Learn more about the 2014 NAMM show and some of the musical instruments and equipment that grabbed our attention.
Stepping into the Anaheim Convention Center for the 2014 NAMM show—like every NAMM show—was like walking into the biggest and busiest music store in the world. Tens of thousands of musical instrument makers, technicians, sales people, and their helpers were showing there wares to buyers and media. Musicians and clinicians gave demonstrations of everything imaginable, from traditional instruments to electronic gear to the latest software. Looking for a trumpet mouth piece? There were hundreds to choose from. Looking for a guitar amp? There were literally stacks of stacks, as well as the latest in digital simulators. Interested in a keyboard that can do everything, or cymbals, harmonicas, ukuleles, microphones, turntables….? They were all there too. So was a small contingent from the USC Trojans Marching Band, who opened the show on Saturday. In Tune’s editor and publisher were there trying to take it all in, while also meeting with the magazines sponsors, who all wanted to talk about how they could help support music education.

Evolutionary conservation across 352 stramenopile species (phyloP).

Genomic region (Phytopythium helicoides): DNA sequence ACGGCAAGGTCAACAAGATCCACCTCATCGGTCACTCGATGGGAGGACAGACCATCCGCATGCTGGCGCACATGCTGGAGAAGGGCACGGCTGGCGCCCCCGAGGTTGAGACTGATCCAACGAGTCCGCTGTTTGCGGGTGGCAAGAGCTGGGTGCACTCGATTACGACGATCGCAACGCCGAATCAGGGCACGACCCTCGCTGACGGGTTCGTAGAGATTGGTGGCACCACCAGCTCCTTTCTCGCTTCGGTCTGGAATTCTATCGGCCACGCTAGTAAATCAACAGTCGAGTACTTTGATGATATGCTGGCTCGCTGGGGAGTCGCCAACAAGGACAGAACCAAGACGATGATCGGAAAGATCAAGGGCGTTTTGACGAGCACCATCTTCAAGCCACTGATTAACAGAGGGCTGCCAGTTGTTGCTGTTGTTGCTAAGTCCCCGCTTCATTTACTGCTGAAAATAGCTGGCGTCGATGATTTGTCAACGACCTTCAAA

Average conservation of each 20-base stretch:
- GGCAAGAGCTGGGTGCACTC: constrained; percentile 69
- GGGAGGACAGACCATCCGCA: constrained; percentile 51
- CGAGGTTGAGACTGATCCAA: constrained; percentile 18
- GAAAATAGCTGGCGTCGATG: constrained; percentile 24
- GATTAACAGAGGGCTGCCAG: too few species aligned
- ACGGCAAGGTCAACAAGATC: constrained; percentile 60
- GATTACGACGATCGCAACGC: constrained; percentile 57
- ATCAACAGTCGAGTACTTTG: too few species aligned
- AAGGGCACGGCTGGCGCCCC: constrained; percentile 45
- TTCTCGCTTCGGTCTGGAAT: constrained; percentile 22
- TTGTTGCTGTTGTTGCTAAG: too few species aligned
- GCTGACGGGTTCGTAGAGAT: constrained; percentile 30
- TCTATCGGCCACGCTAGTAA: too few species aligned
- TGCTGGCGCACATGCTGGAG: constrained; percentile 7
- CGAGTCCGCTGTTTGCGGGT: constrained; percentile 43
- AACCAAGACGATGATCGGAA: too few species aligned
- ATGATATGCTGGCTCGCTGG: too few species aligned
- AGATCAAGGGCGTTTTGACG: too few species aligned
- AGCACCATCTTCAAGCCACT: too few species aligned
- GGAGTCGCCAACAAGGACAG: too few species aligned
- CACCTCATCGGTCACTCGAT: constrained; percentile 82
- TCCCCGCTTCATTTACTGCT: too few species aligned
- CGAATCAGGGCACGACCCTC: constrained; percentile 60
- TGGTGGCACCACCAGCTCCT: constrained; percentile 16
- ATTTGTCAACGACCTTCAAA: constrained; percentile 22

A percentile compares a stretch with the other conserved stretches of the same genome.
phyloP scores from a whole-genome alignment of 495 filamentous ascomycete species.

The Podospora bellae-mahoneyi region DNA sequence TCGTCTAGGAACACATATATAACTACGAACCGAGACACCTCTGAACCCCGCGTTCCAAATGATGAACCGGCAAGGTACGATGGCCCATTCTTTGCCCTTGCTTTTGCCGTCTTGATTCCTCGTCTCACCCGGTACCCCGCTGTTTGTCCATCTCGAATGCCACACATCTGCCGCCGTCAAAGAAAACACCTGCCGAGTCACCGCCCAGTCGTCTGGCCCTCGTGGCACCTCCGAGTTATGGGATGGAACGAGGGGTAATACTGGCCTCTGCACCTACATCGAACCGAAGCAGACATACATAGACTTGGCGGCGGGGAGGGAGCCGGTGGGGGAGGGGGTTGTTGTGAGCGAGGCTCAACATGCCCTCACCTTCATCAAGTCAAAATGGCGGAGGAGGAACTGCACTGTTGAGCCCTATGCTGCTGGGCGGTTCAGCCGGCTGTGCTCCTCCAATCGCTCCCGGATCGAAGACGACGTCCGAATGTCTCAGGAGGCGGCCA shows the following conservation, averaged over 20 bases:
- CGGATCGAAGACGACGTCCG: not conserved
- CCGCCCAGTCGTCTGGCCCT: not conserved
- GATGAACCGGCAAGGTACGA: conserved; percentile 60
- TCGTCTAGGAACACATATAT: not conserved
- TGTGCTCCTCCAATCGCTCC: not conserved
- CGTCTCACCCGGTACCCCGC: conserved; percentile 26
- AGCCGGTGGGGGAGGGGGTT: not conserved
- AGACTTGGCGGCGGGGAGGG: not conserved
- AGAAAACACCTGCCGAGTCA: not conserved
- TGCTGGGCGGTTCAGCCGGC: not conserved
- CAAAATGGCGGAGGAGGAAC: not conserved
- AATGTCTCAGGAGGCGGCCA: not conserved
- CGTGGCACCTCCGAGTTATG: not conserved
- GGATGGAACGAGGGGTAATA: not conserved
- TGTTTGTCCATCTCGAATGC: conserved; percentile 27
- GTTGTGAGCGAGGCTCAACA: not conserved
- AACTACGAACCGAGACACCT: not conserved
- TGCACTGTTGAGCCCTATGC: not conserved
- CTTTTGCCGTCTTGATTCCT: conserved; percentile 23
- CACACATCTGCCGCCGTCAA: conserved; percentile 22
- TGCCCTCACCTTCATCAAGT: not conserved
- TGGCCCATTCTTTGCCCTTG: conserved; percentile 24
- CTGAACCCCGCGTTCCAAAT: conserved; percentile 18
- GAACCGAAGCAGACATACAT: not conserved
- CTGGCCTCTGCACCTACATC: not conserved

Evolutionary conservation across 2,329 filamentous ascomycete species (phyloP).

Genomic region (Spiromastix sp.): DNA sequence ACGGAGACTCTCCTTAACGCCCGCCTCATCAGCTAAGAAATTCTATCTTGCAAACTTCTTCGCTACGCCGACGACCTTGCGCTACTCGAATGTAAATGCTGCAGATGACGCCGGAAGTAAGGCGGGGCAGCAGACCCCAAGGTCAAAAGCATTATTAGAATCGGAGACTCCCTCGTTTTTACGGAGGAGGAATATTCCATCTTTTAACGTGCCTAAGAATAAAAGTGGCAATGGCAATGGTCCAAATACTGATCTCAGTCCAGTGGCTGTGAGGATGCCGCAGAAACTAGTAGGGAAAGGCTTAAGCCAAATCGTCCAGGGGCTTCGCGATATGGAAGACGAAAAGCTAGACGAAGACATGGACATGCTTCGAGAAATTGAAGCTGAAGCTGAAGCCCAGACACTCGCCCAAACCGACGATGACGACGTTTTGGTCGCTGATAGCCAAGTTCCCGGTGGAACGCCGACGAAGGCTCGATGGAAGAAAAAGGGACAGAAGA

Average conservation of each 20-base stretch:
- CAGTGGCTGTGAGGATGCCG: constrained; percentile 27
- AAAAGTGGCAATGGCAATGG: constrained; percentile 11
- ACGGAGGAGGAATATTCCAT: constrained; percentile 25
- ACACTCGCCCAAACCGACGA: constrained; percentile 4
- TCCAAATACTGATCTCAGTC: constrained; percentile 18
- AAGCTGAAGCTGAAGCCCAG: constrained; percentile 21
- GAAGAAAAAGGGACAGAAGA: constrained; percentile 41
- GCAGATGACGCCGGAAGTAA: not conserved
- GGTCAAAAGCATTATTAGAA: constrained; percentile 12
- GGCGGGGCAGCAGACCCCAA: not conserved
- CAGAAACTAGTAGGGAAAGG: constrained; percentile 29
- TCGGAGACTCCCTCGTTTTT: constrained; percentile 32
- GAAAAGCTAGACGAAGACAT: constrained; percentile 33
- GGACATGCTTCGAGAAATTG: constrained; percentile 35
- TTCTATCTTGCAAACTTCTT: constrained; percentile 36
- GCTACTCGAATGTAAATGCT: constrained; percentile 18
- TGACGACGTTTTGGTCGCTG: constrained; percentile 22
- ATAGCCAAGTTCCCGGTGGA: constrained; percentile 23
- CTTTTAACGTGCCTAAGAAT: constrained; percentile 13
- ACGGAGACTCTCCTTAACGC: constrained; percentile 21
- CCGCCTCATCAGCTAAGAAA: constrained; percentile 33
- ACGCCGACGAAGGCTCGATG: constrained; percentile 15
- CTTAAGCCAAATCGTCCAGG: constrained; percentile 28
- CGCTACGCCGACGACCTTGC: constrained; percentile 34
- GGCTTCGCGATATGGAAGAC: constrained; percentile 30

Did we see everything? No. But we did see some very interesting things, some of which will appear on the pages on In Tune in the coming months. Izotope’s Break Tweaker, which is a sophisticated tool for programming drum beats and breaks, caught our ear. So did a new family of stereo guitar amps from Line 6, which can also play music from an Bluetooth device (like an iPhone) in full fidelity.
We saw great guitars from Taylor, Martin, Epiphone, PRS, and Ibanez, drum from Tama and Pearl, cymbals from Sabian, and sticks and cymbals from Vic Firth and Zildjian.
As usual, Yamaha had a mix of electronic and acoustic instruments that covered every category, from band and orchestra to rock combo and dub step. Roland a player demonstrating an exciting new keyboard with a performance that had the excitement of an action movie soundtrack.
One of the best things about the show is that MANY of the best thing we saw were inexpensive. Hohner’s affordable Airboard, for example, offers a really exciting take on the melodica (think harmonica with piano-like keys), or a tiny accordion you blow into).